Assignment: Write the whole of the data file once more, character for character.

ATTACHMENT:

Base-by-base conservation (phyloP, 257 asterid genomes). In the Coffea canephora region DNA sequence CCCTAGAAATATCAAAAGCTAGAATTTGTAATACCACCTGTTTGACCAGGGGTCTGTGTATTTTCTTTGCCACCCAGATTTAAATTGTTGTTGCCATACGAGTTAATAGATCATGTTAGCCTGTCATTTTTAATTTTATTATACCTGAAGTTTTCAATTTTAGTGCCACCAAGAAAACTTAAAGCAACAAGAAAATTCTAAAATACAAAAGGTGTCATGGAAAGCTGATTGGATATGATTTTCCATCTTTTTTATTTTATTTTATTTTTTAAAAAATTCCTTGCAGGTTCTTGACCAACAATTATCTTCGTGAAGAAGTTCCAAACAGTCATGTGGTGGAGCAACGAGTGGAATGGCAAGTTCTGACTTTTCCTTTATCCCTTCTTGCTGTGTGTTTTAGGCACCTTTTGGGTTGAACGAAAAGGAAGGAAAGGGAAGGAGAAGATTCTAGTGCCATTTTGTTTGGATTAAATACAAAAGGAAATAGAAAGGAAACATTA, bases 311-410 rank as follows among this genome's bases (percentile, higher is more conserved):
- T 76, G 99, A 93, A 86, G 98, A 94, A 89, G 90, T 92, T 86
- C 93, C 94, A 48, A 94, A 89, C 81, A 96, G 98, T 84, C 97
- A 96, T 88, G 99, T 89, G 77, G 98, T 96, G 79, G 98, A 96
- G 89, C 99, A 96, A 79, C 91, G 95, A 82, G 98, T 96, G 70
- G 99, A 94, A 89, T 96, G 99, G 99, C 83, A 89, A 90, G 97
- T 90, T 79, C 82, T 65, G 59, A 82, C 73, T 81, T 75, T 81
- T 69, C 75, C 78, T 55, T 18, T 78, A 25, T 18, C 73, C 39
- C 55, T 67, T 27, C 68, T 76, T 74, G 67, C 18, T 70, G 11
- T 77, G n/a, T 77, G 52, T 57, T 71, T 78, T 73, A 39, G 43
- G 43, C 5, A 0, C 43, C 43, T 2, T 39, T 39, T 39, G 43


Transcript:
Base-by-base conservation (phyloP, 257 asterid genomes). In the Coffea canephora region DNA sequence CCCTAGAAATATCAAAAGCTAGAATTTGTAATACCACCTGTTTGACCAGGGGTCTGTGTATTTTCTTTGCCACCCAGATTTAAATTGTTGTTGCCATACGAGTTAATAGATCATGTTAGCCTGTCATTTTTAATTTTATTATACCTGAAGTTTTCAATTTTAGTGCCACCAAGAAAACTTAAAGCAACAAGAAAATTCTAAAATACAAAAGGTGTCATGGAAAGCTGATTGGATATGATTTTCCATCTTTTTTATTTTATTTTATTTTTTAAAAAATTCCTTGCAGGTTCTTGACCAACAATTATCTTCGTGAAGAAGTTCCAAACAGTCATGTGGTGGAGCAACGAGTGGAATGGCAAGTTCTGACTTTTCCTTTATCCCTTCTTGCTGTGTGTTTTAGGCACCTTTTGGGTTGAACGAAAAGGAAGGAAAGGGAAGGAGAAGATTCTAGTGCCATTTTGTTTGGATTAAATACAAAAGGAAATAGAAAGGAAACATTA, bases 311-410 rank as follows among this genome's bases (percentile, higher is more conserved):
- T 76, G 99, A 93, A 86, G 98, A 94, A 89, G 90, T 92, T 86
- C 93, C 94, A 48, A 94, A 89, C 81, A 96, G 98, T 84, C 97
- A 96, T 88, G 99, T 89, G 77, G 98, T 96, G 79, G 98, A 96
- G 89, C 99, A 96, A 79, C 91, G 95, A 82, G 98, T 96, G 70
- G 99, A 94, A 89, T 96, G 99, G 99, C 83, A 89, A 90, G 97
- T 90, T 79, C 82, T 65, G 59, A 82, C 73, T 81, T 75, T 81
- T 69, C 75, C 78, T 55, T 18, T 78, A 25, T 18, C 73, C 39
- C 55, T 67, T 27, C 68, T 76, T 74, G 67, C 18, T 70, G 11
- T 77, G n/a, T 77, G 52, T 57, T 71, T 78, T 73, A 39, G 43
- G 43, C 5, A 0, C 43, C 43, T 2, T 39, T 39, T 39, G 43